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Men who have sex with minors must be brought to justice



Editor: I stay abreast of what is taking place in St. Vincent and occasionally submit an article of opinion to the local newspapers. I often contain myself when reading some of what is written, but this week feel forced to comment on last week’s headline “Police charge nine for sex with minor”. First, I applaud the newspapers for using this matter as a relevant exposé of what has been taking place in this country for years.{{more}}

Over a decade ago, I was having a conversation with a prominent Lawyer and expressing my concern and disgust for the rampant sexual improprieties which I observed taking place in St. Vincent. I was outraged and wanted to address the matter publicly. Several young women had used me as a confidant about what had been taking place in their villages and I sought advice about the best manner to approach the situation without endangering the informants. The Lawyer appeared taken aback and suggested I would only make myself “look bad”, especially since I also broached the topic of incest. He advised that I temper my vigilance since this subject was considered “taboo”. It was with a pained spirit that I was dissuaded from championing the cause of defenseless girls, mere children, many of whom were misguided and victimized by opportunistic predators who repeatedly engaged in the crime of stolen innocence.

I grew to understand that so-called “prominent” and “affluent” personalities of St. Vincent were so engaged in relationships with students from the Community College and other secondary schools that they staunchly resisted alteration of this status quo. In a highly chauvinistic society, women were still considered second-class citizens whose primary function served the satisfaction of men. But more than this, these moral midgets of men had convinced themselves that it was consensual. They deliberately ignored the fact that a twelve-year-old was in no psychological position to make decisions using mature, comprehensive process, and without shame continued to take advantage of children, and often their mothers, whose poverty warped their perspectives and steered them into seeing their children as avenues of income. As such, they relinquished parental responsibilities of protection in lieu of provision – disgraceful pennies their daughters may (or may not) receive. The teenage pregnancy statistics alone will tell the story. Glorified prostitution and statutory rape – this is the embarrassing legacy of St. Vincent and the Grenadines. And let it not be mistaken that young boys are excluded from this scenario.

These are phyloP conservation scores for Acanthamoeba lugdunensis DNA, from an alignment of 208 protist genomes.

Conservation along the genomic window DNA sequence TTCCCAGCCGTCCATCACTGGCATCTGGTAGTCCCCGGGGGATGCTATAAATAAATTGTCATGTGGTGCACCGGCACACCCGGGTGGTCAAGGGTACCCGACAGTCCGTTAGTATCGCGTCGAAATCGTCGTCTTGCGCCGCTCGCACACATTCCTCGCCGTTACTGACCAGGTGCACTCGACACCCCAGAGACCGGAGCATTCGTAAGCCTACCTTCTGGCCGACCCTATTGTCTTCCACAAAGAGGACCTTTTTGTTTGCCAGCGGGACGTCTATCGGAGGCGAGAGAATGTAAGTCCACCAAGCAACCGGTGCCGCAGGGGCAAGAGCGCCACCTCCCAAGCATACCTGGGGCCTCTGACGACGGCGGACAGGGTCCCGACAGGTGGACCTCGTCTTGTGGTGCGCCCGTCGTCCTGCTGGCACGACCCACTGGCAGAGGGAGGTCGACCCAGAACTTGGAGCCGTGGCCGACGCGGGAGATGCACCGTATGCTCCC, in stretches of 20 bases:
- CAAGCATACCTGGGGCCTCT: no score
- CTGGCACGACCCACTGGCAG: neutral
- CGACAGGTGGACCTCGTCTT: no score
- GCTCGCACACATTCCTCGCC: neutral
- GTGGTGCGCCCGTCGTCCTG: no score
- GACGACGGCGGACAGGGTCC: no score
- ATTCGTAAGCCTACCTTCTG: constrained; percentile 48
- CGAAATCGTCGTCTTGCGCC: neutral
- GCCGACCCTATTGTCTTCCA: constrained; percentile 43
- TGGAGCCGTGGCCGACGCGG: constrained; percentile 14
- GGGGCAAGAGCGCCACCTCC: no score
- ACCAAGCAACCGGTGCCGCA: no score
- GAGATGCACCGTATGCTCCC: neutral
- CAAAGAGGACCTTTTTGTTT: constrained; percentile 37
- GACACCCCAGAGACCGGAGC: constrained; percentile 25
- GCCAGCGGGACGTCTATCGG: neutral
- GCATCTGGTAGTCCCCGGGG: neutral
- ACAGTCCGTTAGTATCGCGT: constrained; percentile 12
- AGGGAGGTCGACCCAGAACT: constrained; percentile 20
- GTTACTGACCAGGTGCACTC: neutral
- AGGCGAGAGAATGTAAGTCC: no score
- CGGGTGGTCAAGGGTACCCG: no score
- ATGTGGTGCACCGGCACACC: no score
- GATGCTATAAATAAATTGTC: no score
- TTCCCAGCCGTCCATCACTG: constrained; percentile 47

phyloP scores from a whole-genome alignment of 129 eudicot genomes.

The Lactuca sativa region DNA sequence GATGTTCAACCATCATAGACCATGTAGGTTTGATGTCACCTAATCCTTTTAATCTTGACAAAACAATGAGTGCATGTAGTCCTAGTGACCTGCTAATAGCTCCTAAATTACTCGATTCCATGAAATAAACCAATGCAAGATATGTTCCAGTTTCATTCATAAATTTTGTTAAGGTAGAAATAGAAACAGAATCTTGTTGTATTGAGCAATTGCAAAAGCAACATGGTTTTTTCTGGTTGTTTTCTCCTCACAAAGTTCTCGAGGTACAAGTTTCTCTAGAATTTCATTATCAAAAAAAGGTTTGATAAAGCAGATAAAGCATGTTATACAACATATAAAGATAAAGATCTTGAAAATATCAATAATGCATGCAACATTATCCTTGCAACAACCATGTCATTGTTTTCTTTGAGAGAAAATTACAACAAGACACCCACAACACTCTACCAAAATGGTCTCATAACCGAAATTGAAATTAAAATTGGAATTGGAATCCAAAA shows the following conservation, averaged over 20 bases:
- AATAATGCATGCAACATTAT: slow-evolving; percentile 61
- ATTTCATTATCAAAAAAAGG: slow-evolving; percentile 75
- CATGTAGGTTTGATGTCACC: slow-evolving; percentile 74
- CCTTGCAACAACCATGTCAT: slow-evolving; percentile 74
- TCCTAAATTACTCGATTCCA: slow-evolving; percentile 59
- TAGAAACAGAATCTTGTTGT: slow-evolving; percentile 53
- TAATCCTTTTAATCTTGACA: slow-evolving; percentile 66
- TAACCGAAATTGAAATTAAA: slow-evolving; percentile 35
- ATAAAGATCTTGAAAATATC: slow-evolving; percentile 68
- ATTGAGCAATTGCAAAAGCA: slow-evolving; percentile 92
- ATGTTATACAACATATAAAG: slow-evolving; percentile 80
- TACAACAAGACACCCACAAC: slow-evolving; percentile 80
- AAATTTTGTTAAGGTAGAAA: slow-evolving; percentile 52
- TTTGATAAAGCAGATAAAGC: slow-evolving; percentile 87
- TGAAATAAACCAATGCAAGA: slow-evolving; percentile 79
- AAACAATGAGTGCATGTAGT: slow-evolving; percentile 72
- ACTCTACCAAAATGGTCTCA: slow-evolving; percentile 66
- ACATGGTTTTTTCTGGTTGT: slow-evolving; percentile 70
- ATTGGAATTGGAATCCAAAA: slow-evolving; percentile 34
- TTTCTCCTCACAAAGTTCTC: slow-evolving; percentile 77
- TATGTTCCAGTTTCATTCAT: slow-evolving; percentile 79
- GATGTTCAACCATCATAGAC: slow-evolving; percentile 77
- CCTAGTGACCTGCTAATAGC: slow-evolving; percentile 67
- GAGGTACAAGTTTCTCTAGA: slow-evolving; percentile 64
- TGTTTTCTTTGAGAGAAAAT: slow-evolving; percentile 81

From top to bottom, the moral fabric of our society is in tatters. It was St. Vincent, after all, that won dubious international acclaim by rape allegations against the Prime Minister. And it is again the morality of St. Vincent in question when we peruse the other headlines of last week’s paper: “Chateaubelair man shot in face”, “Barrouallie youths injured in spree of violence”, and the list goes on. I hate to speculate that it will only get worse before it gets better, and this is because the state of the economy is a reliable predictor of crime. Under this administration, as unemployment skyrockets and volumes of people move steadily below the poverty line, desperation will witness an increase in violent crimes, the “victimless” crime of prostitution, and sadly, child sex labour. I know that all people want nothing more than to live in decency, dignity and honour; Vincentians should use the next election to demand more.

John Smith